TFword in Conversation With DJ Xylo

We had a chat with the Xylo Records boss about his ‘Rhythms of Empathy’ compilations so far and his thoughts on the upcoming edition.

War. It’s a horrible term we’ve heard for decades, and in the last three years, we’ve seen conflicts break out on three different continents. These conflicts have taught us that there are no winners and that every party involved bears the repercussions, but the ones affected the most are children. 

Wars deprive children of receiving care, compassion, empathy, and, most importantly, education during the formative years of their childhood. To help children ease through the adversities of a conflict, War Child UK has been working relentlessly to provide children with vital child protection, education and psychosocial support in war-torn areas and regions.

Taking inspiration from War Child’s work, London-based DJ, producer, and Xylo Records’ label boss DJ Xylo devised a way to support War Child’s efforts in the best way he could – which is the power of drum & bass music.

Working with a diverse range of artists, seasoned and new alike, the ‘Rhythms of Empathy’ compilation has recently dropped its third edition, with the fourth installment of the project due in a few weeks.

“Many of these children are torn from their homes and stranded at borders without food, water, or knowing when they will next reach a safe place they can call home. War Child’s teams have been working around the clock to provide them with the resources they need, and as music lovers, we encourage you to purchase the album’s volumes and make a difference; in return, you receive some incredible drum & bass music,” said DJ Xylo.

Xylo Records and its boss are gearing up to release the fourth edition of the ‘Rhythms of Empathy’ compilation, so we sat down with DJ Xylo to know more about the project and its plans ahead.

TFword: What was the pivotal moment in starting this project with War Child?
DJ XYLO:
I think as a collective, the pivotal moment for us was getting approval on the project in officially recognised support of War Child UK, because this gave us substantial grounds to build the campaign into what it’s now become.

TF: The three compilations released so far feature such a broad spectrum of the genre. How and when did the process of bringing artists together begin?
DJ XYLO:
In January 2023, after building the connection with War Child UK, I began to reach out to various artists individually. The process was slow to begin with, and I found it very difficult to get engagement, I guess people found it hard to put faith in what was, at that point, a vision without much having happened on the ground. However, once we’d released Volume 1, public awareness of the project had grown, making finding support easier. We’re a fairly new label, so it still requires substantial input.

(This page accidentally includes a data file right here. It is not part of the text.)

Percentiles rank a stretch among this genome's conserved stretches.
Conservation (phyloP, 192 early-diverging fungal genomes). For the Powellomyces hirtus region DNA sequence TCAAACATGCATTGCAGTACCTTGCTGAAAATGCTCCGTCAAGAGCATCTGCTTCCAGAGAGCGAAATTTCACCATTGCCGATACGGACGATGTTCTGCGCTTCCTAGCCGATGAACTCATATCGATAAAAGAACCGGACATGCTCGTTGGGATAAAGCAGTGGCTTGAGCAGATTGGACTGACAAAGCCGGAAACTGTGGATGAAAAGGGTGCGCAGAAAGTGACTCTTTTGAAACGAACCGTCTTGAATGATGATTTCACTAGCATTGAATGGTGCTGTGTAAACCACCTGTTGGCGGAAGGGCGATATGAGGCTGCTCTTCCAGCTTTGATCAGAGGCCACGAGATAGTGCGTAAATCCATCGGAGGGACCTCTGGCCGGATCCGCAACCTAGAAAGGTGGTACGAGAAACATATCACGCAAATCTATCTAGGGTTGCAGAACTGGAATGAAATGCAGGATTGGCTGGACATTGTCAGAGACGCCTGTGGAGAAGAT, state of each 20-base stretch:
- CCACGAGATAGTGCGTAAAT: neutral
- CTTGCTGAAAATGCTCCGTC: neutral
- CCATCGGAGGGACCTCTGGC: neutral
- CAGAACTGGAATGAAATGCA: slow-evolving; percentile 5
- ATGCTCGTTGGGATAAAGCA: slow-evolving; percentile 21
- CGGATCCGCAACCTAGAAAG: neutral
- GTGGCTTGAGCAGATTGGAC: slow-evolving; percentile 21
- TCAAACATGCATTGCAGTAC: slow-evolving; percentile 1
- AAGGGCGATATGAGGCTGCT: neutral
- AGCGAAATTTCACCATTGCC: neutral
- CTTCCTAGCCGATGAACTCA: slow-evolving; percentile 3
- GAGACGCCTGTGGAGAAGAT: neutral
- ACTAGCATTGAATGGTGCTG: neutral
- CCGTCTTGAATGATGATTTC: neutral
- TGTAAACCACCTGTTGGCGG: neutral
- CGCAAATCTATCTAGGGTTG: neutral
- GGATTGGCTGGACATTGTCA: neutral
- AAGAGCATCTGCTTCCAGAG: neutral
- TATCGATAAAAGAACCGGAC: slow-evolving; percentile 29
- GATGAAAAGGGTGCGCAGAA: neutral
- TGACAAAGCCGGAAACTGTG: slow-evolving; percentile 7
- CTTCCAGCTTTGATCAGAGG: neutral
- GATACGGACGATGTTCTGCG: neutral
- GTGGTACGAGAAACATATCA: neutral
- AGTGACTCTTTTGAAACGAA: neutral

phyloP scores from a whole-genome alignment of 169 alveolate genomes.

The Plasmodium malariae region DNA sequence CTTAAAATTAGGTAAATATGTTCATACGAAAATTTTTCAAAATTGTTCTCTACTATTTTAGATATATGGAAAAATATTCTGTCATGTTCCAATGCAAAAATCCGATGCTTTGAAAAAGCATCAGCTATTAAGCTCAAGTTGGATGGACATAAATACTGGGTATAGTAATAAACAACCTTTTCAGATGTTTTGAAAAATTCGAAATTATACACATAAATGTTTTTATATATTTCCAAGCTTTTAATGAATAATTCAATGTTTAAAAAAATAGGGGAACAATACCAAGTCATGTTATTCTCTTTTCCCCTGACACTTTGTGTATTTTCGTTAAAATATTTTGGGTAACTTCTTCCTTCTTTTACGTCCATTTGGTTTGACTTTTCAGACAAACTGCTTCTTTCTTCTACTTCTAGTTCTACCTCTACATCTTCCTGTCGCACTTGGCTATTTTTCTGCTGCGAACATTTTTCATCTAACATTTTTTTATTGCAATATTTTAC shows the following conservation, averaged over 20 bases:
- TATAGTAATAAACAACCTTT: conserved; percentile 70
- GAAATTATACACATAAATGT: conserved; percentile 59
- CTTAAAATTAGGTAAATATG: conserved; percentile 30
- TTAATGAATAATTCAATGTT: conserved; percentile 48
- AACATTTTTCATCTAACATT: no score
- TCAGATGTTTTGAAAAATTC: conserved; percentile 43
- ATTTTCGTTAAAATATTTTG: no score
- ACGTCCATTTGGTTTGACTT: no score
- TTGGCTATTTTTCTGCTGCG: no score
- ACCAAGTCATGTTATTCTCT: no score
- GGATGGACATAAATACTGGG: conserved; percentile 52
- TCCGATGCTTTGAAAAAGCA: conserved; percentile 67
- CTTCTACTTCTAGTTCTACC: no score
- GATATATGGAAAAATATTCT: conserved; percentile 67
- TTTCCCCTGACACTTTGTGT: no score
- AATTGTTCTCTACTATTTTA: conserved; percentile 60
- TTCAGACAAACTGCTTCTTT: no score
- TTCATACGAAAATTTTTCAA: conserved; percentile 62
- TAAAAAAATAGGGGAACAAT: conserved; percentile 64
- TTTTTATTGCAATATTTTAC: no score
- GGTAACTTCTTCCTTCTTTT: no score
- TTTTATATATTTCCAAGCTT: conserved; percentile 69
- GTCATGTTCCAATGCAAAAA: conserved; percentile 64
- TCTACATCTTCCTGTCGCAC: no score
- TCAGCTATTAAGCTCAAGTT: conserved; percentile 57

TF: Another great aspect of ‘Rhythms of Empathy’ is that you have expanded the project across four editions. Reckon it has given you enough space to talk about the cause more?
DJ XYLO: Thank you – we couldn’t have done it alone! I’m grateful for the input from every part of the label’s collective and other organisations, like our partner brand SkankOut, who’ve talked to artists about the project and shared the good word. Releasing over multiple volumes has given a greater scope for publicity, although I feel that we can still improve the project’s fundraising successes a lot over the coming months.

TF: Not living in the best of times, are we? Wars and conflicts are going on on three separate continents, and the ones getting impacted heavily are children.
DJ XYLO: Unfortunately, we aren’t; however, that doesn’t mean we’re powerless to create positive change together and that’s an integral part of the Rhythms of Empathy mission statement.

TF: How has working with War Child UK been for you?
DJ XYLO:
War Child UK have been on hand throughout the developmental stages, and have been most helpful in offering information, setting up the official donations link we use, and sending out collection boxes, stickers and promotional materials. I will continue to work closely alongside them throughout the duration of the project, and I hope to be able to show them the potential that exists, should we receive major industry support from a prominent figure – for example!

TF: You hosted a charity event for the project to amplify the project’s message. Tell us more about it?
DJ XYLO:
Sure! We held a launch party for the album in Ipswich at a venue called ‘The Club’ on the 4th of November, Kleu, Conrad Subs and SOLA were our headliners on the night. The launch saw a strong turnout and a high energy atmosphere from start to finish. We all felt it was a real success, and everyone who attended enjoyed the celebration. It meant a lot to me personally, having worked for such a long time on the project, to see everyone coming together for the launch.

TF: How do you plan to take the project forward?
DJ XYLO:
We plan to ride on the momentum of the launch, the success of previous volumes from the album and trust in the power of word of mouth. We are a small label trying to do something inclusive, with positive intentions to inspire change. 

TF: Once again, the project exemplifies the scene’s ability to come together every time there is adversity. Doesn’t it?
DJ XYLO:
Yes, we believe that music has the power to heal, to unite, and to bring about positive change. ‘Rhythms of Empathy’ is not just an album; it’s a testament to the collective strength of the drum and bass community.

Follow Xylo Records’ socials for more information about the fourth edition of their ‘Rhythms of Empathy’ compilation.

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